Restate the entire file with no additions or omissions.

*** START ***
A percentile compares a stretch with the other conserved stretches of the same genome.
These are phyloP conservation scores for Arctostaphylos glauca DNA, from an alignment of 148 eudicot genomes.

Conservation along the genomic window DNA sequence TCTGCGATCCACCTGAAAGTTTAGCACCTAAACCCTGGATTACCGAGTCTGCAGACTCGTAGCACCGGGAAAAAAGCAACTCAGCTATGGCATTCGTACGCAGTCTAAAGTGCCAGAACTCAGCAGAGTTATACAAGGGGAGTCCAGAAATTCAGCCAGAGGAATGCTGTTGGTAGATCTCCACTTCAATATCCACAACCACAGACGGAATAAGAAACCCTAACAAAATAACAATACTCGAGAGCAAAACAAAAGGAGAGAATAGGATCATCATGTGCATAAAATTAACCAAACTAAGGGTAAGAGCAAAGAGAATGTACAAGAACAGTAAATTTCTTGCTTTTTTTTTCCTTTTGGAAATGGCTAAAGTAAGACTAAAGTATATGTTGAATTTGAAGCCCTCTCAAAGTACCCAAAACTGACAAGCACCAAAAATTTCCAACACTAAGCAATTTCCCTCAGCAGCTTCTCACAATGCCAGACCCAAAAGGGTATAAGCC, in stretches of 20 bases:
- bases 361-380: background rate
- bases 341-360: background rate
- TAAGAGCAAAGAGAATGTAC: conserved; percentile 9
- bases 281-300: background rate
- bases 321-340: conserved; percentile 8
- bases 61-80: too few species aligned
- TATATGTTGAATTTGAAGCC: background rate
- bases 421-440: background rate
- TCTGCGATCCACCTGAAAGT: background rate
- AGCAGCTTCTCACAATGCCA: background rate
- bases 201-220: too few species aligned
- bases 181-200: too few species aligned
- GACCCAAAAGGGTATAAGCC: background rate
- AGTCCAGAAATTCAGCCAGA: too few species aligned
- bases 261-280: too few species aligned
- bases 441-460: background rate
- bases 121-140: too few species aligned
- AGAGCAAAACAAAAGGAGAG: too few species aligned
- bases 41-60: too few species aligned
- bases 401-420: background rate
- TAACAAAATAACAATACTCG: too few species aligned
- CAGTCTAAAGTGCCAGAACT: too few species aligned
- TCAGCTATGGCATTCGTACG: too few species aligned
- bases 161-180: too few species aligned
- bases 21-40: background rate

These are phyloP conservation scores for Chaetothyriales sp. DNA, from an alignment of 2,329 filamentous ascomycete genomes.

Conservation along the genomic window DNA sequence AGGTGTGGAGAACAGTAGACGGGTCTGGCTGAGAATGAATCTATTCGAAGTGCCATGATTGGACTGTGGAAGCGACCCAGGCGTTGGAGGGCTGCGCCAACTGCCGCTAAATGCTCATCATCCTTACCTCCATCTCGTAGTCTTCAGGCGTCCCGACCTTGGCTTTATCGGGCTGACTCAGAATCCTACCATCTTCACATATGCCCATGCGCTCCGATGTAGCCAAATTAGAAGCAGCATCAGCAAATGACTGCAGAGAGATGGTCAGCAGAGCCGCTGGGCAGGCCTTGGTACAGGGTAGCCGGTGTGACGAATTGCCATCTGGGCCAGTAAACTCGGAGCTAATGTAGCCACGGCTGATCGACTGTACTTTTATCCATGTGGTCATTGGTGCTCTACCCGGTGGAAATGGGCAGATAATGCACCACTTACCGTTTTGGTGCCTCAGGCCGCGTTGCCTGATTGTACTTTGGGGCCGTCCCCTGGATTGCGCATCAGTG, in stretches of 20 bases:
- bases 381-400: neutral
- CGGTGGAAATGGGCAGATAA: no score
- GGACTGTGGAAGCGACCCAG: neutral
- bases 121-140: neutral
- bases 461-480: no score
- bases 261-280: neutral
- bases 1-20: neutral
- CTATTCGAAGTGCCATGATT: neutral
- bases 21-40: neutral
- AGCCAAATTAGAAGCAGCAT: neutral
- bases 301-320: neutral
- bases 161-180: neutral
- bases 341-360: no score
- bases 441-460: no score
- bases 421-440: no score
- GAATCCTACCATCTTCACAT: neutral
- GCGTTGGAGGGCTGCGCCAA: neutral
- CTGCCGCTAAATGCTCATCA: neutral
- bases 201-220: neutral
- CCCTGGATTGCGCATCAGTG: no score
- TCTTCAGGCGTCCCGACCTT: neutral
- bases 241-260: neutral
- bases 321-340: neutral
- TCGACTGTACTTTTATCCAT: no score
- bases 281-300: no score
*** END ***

A percentile compares a stretch with the other conserved stretches of the same genome.
These are phyloP conservation scores for Arctostaphylos glauca DNA, from an alignment of 148 eudicot genomes.

Conservation along the genomic window DNA sequence TCTGCGATCCACCTGAAAGTTTAGCACCTAAACCCTGGATTACCGAGTCTGCAGACTCGTAGCACCGGGAAAAAAGCAACTCAGCTATGGCATTCGTACGCAGTCTAAAGTGCCAGAACTCAGCAGAGTTATACAAGGGGAGTCCAGAAATTCAGCCAGAGGAATGCTGTTGGTAGATCTCCACTTCAATATCCACAACCACAGACGGAATAAGAAACCCTAACAAAATAACAATACTCGAGAGCAAAACAAAAGGAGAGAATAGGATCATCATGTGCATAAAATTAACCAAACTAAGGGTAAGAGCAAAGAGAATGTACAAGAACAGTAAATTTCTTGCTTTTTTTTTCCTTTTGGAAATGGCTAAAGTAAGACTAAAGTATATGTTGAATTTGAAGCCCTCTCAAAGTACCCAAAACTGACAAGCACCAAAAATTTCCAACACTAAGCAATTTCCCTCAGCAGCTTCTCACAATGCCAGACCCAAAAGGGTATAAGCC, in stretches of 20 bases:
- bases 361-380: background rate
- bases 341-360: background rate
- TAAGAGCAAAGAGAATGTAC: conserved; percentile 9
- bases 281-300: background rate
- bases 321-340: conserved; percentile 8
- bases 61-80: too few species aligned
- TATATGTTGAATTTGAAGCC: background rate
- bases 421-440: background rate
- TCTGCGATCCACCTGAAAGT: background rate
- AGCAGCTTCTCACAATGCCA: background rate
- bases 201-220: too few species aligned
- bases 181-200: too few species aligned
- GACCCAAAAGGGTATAAGCC: background rate
- AGTCCAGAAATTCAGCCAGA: too few species aligned
- bases 261-280: too few species aligned
- bases 441-460: background rate
- bases 121-140: too few species aligned
- AGAGCAAAACAAAAGGAGAG: too few species aligned
- bases 41-60: too few species aligned
- bases 401-420: background rate
- TAACAAAATAACAATACTCG: too few species aligned
- CAGTCTAAAGTGCCAGAACT: too few species aligned
- TCAGCTATGGCATTCGTACG: too few species aligned
- bases 161-180: too few species aligned
- bases 21-40: background rate

These are phyloP conservation scores for Chaetothyriales sp. DNA, from an alignment of 2,329 filamentous ascomycete genomes.

Conservation along the genomic window DNA sequence AGGTGTGGAGAACAGTAGACGGGTCTGGCTGAGAATGAATCTATTCGAAGTGCCATGATTGGACTGTGGAAGCGACCCAGGCGTTGGAGGGCTGCGCCAACTGCCGCTAAATGCTCATCATCCTTACCTCCATCTCGTAGTCTTCAGGCGTCCCGACCTTGGCTTTATCGGGCTGACTCAGAATCCTACCATCTTCACATATGCCCATGCGCTCCGATGTAGCCAAATTAGAAGCAGCATCAGCAAATGACTGCAGAGAGATGGTCAGCAGAGCCGCTGGGCAGGCCTTGGTACAGGGTAGCCGGTGTGACGAATTGCCATCTGGGCCAGTAAACTCGGAGCTAATGTAGCCACGGCTGATCGACTGTACTTTTATCCATGTGGTCATTGGTGCTCTACCCGGTGGAAATGGGCAGATAATGCACCACTTACCGTTTTGGTGCCTCAGGCCGCGTTGCCTGATTGTACTTTGGGGCCGTCCCCTGGATTGCGCATCAGTG, in stretches of 20 bases:
- bases 381-400: neutral
- CGGTGGAAATGGGCAGATAA: no score
- GGACTGTGGAAGCGACCCAG: neutral
- bases 121-140: neutral
- bases 461-480: no score
- bases 261-280: neutral
- bases 1-20: neutral
- CTATTCGAAGTGCCATGATT: neutral
- bases 21-40: neutral
- AGCCAAATTAGAAGCAGCAT: neutral
- bases 301-320: neutral
- bases 161-180: neutral
- bases 341-360: no score
- bases 441-460: no score
- bases 421-440: no score
- GAATCCTACCATCTTCACAT: neutral
- GCGTTGGAGGGCTGCGCCAA: neutral
- CTGCCGCTAAATGCTCATCA: neutral
- bases 201-220: neutral
- CCCTGGATTGCGCATCAGTG: no score
- TCTTCAGGCGTCCCGACCTT: neutral
- bases 241-260: neutral
- bases 321-340: neutral
- TCGACTGTACTTTTATCCAT: no score
- bases 281-300: no score